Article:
Major PostgreSQL versions are released yearly with a focus on improving key features and fixing known bugs. Minor releases are available approximately every three months and aim to resolve ongoing security concerns. Therefore, updating PostgreSQL regularly to the latest version is essential.
This tutorial shows you how to check your PostgreSQL version using different methods.
- Access to the terminal.
- PostgreSQL database server installed.
Check PostgreSQL Version from the Command Line
The default way to check the PostgreSQL version is with the
--version arguments. To do that, run:
The version number is displayed in the terminal window. To use the
-V option, run:
These two commands don't always work. For instance, sometimes running
postgres -V returns an error:
Solve "Command 'postgres' not found" When Using postgres -V
The message Command 'postgres' not found occurs due to various reasons, some of which are:
- PostgreSQL binaries directory is not added to the system's PATH.
- PostgreSQL installation was done from a third-party source.
- The PostgreSQL server is missing.
- The PostgreSQL server is installed without the corresponding client utilities.
Despite this error, there are alternative methods to check the PostgreSQL version via the command line. Use the
-V on the postgress path as a workaround.
To do so:
1. Use the locate tool to find the PostgreSQL binary directory:
The output prints the full postgres path.
locate command is not present in every system by default. If the command is missing, install it with
sudo apt install mlocate.
2. Type the full path and add the
-V option to display the current PostgreSQL server version:
PostgreSQL uses a standard MAJOR.MINOR semantic versioning system. The first section (14) in the example above signifies the MAJOR release number. The second part (9) represents the MINOR release number for that major version.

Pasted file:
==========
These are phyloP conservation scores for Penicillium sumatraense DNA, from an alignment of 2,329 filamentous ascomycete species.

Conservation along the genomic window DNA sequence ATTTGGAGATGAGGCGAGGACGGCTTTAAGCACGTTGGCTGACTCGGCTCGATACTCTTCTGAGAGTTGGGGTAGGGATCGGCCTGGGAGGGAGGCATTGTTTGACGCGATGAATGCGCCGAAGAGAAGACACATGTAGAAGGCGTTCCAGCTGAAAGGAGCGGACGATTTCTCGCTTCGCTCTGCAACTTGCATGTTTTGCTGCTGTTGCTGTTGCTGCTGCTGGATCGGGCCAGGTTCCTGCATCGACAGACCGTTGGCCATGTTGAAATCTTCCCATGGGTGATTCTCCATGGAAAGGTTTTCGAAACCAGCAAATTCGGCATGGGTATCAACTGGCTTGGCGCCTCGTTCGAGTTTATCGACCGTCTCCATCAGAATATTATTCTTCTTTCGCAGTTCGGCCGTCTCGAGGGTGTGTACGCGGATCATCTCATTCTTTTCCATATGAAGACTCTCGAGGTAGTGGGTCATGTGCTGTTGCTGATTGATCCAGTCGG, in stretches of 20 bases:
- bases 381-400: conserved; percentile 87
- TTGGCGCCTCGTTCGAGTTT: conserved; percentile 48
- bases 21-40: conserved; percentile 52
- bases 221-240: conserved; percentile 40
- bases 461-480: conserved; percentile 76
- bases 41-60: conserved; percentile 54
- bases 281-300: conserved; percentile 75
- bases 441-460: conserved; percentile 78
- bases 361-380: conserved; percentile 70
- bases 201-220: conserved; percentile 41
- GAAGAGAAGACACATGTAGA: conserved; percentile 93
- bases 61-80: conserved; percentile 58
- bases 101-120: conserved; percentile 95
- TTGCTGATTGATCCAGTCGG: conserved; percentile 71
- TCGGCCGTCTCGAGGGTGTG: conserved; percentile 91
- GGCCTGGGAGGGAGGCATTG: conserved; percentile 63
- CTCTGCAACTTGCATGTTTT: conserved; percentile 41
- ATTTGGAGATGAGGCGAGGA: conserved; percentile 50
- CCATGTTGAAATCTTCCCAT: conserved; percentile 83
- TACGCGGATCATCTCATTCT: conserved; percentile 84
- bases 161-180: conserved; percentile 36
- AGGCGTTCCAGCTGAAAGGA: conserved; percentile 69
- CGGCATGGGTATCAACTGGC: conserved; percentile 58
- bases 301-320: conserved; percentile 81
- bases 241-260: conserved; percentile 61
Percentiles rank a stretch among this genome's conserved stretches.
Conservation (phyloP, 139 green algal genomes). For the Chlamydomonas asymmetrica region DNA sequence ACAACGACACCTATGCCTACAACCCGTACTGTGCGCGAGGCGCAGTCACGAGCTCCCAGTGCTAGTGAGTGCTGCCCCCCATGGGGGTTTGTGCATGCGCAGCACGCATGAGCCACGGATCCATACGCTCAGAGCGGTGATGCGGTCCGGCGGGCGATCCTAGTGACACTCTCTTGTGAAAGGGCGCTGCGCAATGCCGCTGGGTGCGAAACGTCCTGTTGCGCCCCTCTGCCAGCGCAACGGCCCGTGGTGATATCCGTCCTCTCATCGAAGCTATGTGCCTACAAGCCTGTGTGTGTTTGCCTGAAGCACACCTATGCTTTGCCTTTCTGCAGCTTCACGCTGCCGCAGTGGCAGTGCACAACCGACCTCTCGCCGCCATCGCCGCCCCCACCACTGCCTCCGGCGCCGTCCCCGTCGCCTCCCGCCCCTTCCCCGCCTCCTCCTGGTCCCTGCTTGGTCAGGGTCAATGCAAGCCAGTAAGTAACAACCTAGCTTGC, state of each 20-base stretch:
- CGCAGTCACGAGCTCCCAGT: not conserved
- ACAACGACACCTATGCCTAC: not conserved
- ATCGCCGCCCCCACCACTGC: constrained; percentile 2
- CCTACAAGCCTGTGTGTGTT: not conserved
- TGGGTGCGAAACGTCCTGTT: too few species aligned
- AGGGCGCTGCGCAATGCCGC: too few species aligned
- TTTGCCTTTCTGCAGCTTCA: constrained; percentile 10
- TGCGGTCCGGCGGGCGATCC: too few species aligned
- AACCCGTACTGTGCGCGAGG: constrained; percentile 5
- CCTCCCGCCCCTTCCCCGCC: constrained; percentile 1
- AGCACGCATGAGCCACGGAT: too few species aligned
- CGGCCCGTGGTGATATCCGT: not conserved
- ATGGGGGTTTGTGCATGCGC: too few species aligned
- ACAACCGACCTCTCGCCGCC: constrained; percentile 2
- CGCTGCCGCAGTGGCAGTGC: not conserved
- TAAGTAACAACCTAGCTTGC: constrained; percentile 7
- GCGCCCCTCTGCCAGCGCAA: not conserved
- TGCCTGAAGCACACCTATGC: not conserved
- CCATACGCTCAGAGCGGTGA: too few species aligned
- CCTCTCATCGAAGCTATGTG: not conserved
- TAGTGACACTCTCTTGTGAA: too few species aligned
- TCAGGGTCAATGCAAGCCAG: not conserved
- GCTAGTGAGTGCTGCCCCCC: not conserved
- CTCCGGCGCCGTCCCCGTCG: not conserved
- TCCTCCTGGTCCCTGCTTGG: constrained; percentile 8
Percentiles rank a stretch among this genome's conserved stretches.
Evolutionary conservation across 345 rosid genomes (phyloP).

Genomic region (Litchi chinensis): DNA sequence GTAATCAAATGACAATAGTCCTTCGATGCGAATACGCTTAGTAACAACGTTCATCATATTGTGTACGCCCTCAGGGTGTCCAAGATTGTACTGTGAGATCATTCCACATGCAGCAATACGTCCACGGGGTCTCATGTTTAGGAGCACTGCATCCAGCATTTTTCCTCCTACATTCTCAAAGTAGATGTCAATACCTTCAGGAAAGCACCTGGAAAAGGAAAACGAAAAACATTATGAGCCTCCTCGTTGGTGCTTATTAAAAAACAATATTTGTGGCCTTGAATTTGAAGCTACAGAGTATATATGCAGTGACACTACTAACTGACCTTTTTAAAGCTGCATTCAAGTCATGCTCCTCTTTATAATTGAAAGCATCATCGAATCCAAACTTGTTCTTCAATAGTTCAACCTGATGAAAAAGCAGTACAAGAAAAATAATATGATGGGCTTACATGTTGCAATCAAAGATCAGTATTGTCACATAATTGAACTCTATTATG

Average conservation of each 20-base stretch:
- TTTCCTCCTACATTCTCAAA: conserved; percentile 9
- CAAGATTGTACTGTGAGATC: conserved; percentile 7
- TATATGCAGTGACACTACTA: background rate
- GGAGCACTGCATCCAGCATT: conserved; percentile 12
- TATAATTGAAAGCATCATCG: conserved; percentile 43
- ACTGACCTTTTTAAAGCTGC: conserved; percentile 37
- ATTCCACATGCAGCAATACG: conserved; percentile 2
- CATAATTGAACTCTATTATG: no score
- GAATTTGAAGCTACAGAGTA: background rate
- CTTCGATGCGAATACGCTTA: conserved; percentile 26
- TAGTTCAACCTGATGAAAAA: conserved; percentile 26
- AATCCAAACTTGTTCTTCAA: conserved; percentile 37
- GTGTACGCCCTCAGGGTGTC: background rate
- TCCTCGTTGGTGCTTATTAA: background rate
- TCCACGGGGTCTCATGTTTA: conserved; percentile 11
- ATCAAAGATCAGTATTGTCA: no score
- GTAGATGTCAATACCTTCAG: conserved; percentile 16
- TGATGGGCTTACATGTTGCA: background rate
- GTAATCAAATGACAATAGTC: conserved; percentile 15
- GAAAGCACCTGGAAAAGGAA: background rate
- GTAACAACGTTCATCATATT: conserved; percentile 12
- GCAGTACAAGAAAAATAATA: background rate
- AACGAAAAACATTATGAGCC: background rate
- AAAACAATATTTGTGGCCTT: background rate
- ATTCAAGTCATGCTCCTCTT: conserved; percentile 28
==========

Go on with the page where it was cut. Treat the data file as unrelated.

Note: Always update PostgreSQL to the latest available minor version that corresponds to the major version you have installed.
Check Postgres Version from SQL Shell
Another way to retrieve the postgres version number is directly from the PostgreSQL shell. Follow these steps:
1. Access the PostgreSQL shell by typing:
sudo -u postgres psql
2. The output shows the current version, but use this command to verify it:
The command prints the output in a new window. The resulting output provides the full version and system information for the PostgreSQL server.
Another way is to instruct PostgreSQL to show the value associated with the server_version parameter. Use this command:
The result displays the current value for server_version.
How to Check psql Client Version
Psql functions as a front-end terminal for PostgreSQL. It's used to issue queries and display the provided results.
Use the following command to determine the psql client version:
-V option works in this instance as well:
Solve "Command 'postgres' not found" when Checking psql client Version
The Command not found error sometimes appears when checking the psql client version. If that is the case, you may have the PostgreSQL server installed but not the client utilities.
Install them with:
sudo apt install postgresql-client
Once installed, run
psql -V again. If the error persists, use this alternative method to check the version:
1. Enter the following command to locate the correct path to the psql utility:
The output provides the full path to the psql utility.
2. Use the resulting path and
-V to check the current psql version:
The resulting output shows the current psql client version on the system.
This tutorial provided several effective ways to determine the PostgreSQL version number and how to deal with the "Command 'postgres' not found" error.